Now firmly established as a leader in the in the research community, the first 'official' endorsement of the methods devised by Mardaljevic is the revision of British Standard 8206 ‘Daylight in Buildings’ (published September 2008). The single significant feature of this revision is a Technical Annex (drafted by Mardaljevic) on climate-based daylight modelling. This serves as a notification that the BSI expect future revisions to be founded on climate-based measures, and signals the first move away from the half-century-old standard method. A major programme of research will need to be carried out to formulate generalised daylight metrics that are founded on climate-based principles. Underpinning this research, Mardaljevic has applied climate-based daylight modelling to a number of live projects including: The New York Time Headquarters Building (USA), the Hermitage Museum (Russia) and a multi-climate evaluation of daylight in residential buildings for the VELUX corporation (based in Denmark).

 

IESD Commissions High Performance Computer Facility


September 2008

IESD has been studying building air flow using computer simulation methods for more than a decade. The work has included validation of software and application to real buildings. Computational Fluid Dynamics (CFD) methods continue to demand significant computing power. This is particularly so with modern techniques such as Large Eddy Simulation (LES). LES is an important research activity and enables further insight into airflow features such as thermal plumes as well as unsteady flows around buildings.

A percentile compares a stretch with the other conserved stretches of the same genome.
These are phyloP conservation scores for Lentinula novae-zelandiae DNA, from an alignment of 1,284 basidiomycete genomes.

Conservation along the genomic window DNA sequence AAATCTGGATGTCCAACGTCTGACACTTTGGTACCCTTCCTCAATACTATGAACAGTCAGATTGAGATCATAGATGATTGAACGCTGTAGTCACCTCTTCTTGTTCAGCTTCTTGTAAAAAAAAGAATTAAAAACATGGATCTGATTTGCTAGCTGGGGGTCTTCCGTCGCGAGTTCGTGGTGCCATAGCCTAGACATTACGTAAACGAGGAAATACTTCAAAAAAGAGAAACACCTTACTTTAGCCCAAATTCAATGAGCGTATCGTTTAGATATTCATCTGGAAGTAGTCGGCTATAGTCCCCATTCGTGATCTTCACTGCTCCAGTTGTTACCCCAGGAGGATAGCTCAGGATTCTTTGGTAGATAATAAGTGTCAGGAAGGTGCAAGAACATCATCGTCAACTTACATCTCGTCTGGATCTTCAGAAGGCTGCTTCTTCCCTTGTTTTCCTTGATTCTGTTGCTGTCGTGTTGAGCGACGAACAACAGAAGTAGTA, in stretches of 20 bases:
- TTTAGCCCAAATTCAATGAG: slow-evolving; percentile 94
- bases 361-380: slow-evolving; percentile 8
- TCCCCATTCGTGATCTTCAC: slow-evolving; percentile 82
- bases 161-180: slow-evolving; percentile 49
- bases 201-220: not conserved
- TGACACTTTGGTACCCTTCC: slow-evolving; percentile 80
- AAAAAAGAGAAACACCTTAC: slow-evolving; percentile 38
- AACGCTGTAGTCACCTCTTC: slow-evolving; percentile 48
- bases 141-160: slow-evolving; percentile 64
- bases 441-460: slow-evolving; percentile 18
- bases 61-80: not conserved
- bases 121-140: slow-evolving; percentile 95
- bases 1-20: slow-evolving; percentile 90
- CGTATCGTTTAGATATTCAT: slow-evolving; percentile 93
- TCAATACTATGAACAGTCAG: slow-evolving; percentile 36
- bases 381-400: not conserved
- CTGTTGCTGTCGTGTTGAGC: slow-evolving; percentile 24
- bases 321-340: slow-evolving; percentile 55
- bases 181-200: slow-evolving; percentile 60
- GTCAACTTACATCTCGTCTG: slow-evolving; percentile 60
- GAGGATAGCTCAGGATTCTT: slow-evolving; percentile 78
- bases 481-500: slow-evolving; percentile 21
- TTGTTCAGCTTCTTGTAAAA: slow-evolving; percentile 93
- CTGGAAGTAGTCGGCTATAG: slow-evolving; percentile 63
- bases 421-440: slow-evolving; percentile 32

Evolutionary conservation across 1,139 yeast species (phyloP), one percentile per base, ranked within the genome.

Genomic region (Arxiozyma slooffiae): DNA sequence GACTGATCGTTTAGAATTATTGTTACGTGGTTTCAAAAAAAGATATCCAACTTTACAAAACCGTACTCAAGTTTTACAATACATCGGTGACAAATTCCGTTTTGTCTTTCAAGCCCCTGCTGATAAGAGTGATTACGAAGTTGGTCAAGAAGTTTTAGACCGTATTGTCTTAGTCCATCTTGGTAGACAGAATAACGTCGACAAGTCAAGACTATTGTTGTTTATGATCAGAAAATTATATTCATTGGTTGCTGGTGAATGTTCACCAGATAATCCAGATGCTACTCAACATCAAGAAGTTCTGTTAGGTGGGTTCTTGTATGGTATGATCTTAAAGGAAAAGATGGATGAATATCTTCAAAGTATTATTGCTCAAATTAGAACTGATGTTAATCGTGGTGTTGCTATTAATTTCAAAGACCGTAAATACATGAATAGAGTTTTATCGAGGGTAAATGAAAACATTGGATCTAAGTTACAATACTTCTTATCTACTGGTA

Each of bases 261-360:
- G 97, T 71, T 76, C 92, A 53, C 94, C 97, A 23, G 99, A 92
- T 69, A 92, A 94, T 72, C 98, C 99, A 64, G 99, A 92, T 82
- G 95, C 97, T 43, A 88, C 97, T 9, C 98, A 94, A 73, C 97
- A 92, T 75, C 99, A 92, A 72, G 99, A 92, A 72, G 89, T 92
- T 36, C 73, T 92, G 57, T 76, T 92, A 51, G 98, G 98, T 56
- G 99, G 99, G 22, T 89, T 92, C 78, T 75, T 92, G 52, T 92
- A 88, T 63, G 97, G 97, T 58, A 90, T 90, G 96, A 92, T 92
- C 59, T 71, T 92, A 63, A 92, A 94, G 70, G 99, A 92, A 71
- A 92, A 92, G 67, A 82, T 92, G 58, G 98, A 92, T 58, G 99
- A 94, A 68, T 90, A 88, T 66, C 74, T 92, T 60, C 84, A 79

In order to develop its CFD research capabilities IESD has been able to procure a High Performance Computing facility with the aid of funding from the HEFCE Strategic Research Infrastructure Fund. The facility has been developed in partnership with Silicon Graphics Inc. and consists of a 32 node XE Linux Cluster. The cluster has 64 quad core Intel Xeon processors providing a total of 256 processor cores. The machine has more than 512 Gb of RAM and 3Tb of disk storage along with an ‘Infiniband®’ high speed interconnect system. The system represents a significant advance in the Institute’s research capabilities and will be used for computer modeling of air flow along with thermal comfort, daylighting and system operation in buildings.

HPCaltix

The High Performance Computer facility
consists of an SGI Altix XE Linux cluster
provided by Silicon Graphics Ltd.

 

plume

Development of a thermal plume
shown by a temperature isosurface
and calculated using LES methods.

 

IESD wins EPSRC funding for user responsive control of space heating


April 2008